AstroPower-DOE Collaboration Sets Solar Cell Record
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Golden, Colo., April 2, 1997AstroPower, Inc., today announced it has fabricated a 16.6 percent efficient Silicon-Film solar cell as a result of government-industry collaboration with the U.S. Department of Energy (DOE) and DOE's National Renewable Energy Laboratory.
The record, set on a 1-square-centimeter cell, was attained under DOE's Photovoltaic Manufacturing Technology (PVMaT) program, a multi-year effort to help industry reduce the cost of producing photovoltaic energy systems.
"This advance builds on many successful photovoltaic technology projects funded by DOE," said Christine Ervin, DOE's assistant secretary for energy efficiency and renewable energy. "DOE is pleased to contribute to this environmentally clean, sustainable energy project. Energy is essential to our modern nation and U.S. technology can deliver a renewable energy product that will provide sustainable energy to millions of people in the U.S. and around the world."
The record surpasses the previous record of 14.6 percent for a Silicon-Film solar cell achieved on a 1-square-centimeter cell by the company in 1995. AstroPower is the only company to manufacture the Silicon-Film solar cells, which are produced in the company's high-speed, low-cost Silicon-Film continuous sheet process. Energy efficiency is the measure of how much sunlight striking a solar cell can be converted into electricity. The most common commercial photovoltaic solar systems today average 10 percent efficiency.
"The extraordinary thing about this cell improvement is that it can immediately be plugged into AstroPower's manufacturing process," said Ed Witt, NREL's PVMaT program manager. "This kind of progress reduces the cost of manufacturing solar energy technologies and that is the goal of federal investment in photovoltaic research."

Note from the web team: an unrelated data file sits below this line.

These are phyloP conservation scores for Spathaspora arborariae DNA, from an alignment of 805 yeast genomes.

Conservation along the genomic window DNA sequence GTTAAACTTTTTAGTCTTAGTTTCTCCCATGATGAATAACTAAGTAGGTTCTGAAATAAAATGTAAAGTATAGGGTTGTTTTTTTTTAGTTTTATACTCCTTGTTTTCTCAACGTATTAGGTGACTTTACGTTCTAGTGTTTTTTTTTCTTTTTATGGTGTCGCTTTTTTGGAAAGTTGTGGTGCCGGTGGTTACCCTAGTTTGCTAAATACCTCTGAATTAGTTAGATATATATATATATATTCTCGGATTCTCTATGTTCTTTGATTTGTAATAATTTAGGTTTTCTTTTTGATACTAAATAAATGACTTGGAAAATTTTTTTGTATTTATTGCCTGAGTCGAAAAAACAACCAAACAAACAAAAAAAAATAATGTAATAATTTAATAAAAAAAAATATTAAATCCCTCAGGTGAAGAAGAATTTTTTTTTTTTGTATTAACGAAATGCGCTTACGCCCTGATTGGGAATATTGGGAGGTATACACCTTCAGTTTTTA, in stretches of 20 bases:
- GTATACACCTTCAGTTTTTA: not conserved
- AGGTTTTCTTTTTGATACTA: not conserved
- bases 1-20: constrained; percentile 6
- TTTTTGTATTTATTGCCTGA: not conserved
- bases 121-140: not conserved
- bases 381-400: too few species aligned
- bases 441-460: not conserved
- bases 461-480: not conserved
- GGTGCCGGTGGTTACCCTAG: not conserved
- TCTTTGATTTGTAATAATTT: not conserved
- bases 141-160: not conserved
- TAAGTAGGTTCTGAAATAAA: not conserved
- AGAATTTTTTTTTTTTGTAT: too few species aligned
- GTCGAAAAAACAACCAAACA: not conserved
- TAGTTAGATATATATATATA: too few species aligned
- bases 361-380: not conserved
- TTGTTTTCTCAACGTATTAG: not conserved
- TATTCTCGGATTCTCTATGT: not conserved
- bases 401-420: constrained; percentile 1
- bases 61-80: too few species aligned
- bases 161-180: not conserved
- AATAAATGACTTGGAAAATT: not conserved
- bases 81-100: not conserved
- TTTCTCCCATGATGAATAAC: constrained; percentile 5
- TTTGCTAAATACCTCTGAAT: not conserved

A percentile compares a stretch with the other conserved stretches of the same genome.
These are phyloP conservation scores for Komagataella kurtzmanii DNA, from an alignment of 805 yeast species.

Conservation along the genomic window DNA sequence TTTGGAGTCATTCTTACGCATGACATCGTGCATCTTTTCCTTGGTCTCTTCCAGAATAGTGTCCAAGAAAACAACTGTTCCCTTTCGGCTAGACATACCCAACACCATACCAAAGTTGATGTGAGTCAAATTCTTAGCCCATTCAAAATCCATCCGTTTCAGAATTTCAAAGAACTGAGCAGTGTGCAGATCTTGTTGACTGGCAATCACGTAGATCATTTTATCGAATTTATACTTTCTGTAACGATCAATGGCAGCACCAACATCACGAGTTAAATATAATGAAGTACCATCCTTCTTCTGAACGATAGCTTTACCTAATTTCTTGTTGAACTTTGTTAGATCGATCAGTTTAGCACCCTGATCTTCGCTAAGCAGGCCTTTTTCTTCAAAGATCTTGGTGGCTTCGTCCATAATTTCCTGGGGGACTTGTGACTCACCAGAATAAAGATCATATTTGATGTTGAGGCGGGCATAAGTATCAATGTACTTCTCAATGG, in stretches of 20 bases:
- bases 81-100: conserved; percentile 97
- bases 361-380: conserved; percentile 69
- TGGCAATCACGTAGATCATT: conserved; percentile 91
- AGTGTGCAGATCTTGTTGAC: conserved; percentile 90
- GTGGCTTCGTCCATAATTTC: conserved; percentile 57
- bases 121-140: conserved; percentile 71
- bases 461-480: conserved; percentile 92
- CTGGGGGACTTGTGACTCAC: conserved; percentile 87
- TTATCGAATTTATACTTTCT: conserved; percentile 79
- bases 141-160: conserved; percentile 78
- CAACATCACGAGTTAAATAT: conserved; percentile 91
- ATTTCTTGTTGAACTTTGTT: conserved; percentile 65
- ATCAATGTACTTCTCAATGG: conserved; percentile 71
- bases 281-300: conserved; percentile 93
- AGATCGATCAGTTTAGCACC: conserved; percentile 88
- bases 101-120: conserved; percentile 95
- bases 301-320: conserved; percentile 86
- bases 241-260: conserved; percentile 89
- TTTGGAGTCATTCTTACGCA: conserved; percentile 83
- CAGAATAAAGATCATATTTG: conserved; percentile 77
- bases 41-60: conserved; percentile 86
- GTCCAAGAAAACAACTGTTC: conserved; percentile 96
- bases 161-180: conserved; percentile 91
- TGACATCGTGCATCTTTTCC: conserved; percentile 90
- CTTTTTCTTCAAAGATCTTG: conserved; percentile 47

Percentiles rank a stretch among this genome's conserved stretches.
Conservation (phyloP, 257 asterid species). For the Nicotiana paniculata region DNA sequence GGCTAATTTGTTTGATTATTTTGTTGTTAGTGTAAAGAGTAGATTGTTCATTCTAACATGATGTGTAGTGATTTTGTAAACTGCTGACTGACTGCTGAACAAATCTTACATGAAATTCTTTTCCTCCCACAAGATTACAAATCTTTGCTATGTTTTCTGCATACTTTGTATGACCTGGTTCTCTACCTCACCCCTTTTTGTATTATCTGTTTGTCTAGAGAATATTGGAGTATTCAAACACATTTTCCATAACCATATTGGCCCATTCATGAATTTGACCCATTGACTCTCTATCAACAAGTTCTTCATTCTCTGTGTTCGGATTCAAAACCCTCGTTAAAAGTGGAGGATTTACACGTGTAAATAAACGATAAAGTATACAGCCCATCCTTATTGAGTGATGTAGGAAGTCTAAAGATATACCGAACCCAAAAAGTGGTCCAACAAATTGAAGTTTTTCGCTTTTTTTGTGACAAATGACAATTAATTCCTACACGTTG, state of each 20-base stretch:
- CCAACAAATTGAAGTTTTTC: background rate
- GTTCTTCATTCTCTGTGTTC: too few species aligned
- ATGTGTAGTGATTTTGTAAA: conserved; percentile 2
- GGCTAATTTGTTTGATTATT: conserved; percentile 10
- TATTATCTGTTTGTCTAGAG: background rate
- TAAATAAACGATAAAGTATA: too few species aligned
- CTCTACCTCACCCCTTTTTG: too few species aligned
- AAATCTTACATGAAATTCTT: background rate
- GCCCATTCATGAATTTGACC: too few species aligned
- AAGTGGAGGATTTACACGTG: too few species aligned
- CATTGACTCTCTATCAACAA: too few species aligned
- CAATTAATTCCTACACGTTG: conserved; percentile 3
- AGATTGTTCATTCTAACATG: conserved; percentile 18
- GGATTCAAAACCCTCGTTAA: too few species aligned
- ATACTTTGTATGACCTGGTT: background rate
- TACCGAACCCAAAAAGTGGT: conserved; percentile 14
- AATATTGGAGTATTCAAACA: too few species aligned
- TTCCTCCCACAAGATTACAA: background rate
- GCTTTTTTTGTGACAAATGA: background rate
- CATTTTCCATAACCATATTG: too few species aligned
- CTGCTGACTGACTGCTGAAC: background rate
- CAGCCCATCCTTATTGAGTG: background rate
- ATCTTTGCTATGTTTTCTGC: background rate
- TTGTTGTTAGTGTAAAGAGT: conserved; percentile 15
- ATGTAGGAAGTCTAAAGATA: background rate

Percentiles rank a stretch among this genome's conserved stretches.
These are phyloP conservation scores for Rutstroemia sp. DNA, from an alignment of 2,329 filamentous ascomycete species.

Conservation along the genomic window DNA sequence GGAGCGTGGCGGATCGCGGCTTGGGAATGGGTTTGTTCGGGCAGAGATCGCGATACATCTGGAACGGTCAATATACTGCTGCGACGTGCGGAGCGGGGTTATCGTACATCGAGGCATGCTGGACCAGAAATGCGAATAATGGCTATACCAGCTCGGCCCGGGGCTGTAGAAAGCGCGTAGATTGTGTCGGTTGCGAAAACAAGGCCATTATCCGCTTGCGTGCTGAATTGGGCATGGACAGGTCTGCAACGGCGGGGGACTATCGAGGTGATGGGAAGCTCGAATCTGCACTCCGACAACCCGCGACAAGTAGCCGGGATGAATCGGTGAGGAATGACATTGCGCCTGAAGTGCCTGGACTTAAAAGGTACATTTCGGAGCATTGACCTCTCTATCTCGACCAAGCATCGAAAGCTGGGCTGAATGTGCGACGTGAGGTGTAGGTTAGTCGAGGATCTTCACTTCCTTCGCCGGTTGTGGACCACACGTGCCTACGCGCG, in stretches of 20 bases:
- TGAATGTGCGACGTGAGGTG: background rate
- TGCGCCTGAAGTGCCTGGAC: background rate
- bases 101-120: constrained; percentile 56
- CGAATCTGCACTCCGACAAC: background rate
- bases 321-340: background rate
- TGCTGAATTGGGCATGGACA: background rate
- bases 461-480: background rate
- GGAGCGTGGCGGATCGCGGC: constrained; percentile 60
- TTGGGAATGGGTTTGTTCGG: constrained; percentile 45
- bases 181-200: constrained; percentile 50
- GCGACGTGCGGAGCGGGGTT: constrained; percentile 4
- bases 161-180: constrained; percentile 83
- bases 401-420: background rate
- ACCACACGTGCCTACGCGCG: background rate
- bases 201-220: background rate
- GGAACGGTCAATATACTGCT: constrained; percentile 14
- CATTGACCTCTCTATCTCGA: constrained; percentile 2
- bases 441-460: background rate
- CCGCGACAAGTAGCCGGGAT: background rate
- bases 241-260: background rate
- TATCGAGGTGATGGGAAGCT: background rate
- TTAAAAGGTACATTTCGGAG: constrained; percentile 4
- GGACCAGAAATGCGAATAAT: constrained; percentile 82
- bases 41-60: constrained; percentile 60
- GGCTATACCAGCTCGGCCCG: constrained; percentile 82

AstroPower's goal under the DOE-industry partnership was to develop a 15.6 percent efficient solar cell by the end of 1997. According to the company, the performance increase from 14.6 to 16.6 percent is largely from an increase in short circuit current.
Dr. James A. Rand, director of advanced engineering at AstroPower, said the result and the rapid progress towards commercialization of Silicon-Film would not have been possible without the support of DOE and the PVMaT program.
The PVMaT program is designed to help U.S. industry improve photovoltaic manufacturing processes and equipment, accelerate photovoltaic manufacturing cost reductions for photovoltaic modules and systems and enhance investment opportunities for substantial scale-ups of U.S. based manufacturing plant capacities. AstroPower has been part of the PVMaT program for five years. NREL administers the program for DOE.
Dr. George Roland, president of AstroPower's solar power business, said "It has been our belief that the Silicon-Film process was capable of achieving efficiency levels comparable to other crystalline silicon technologies. We look forward to translating these laboratory results into efficiency improvements on our large area Silicon-Film solar cells."
AstroPower expects Silicon-Film solar cells and modules to be less expensive to manufacture than conventional crystalline silicon products and to have the stability, durability and performance critical to widespread market acceptance.
AstroPower is a privately owned specialty semiconductor company based in Newark, Del., specializing in photovoltaic energy conversion and related optoelectronic technology. The company manufactures and markets conventional single crystal solar cells and modules worldwide and is currently in pilot production with its Silicon-Film process.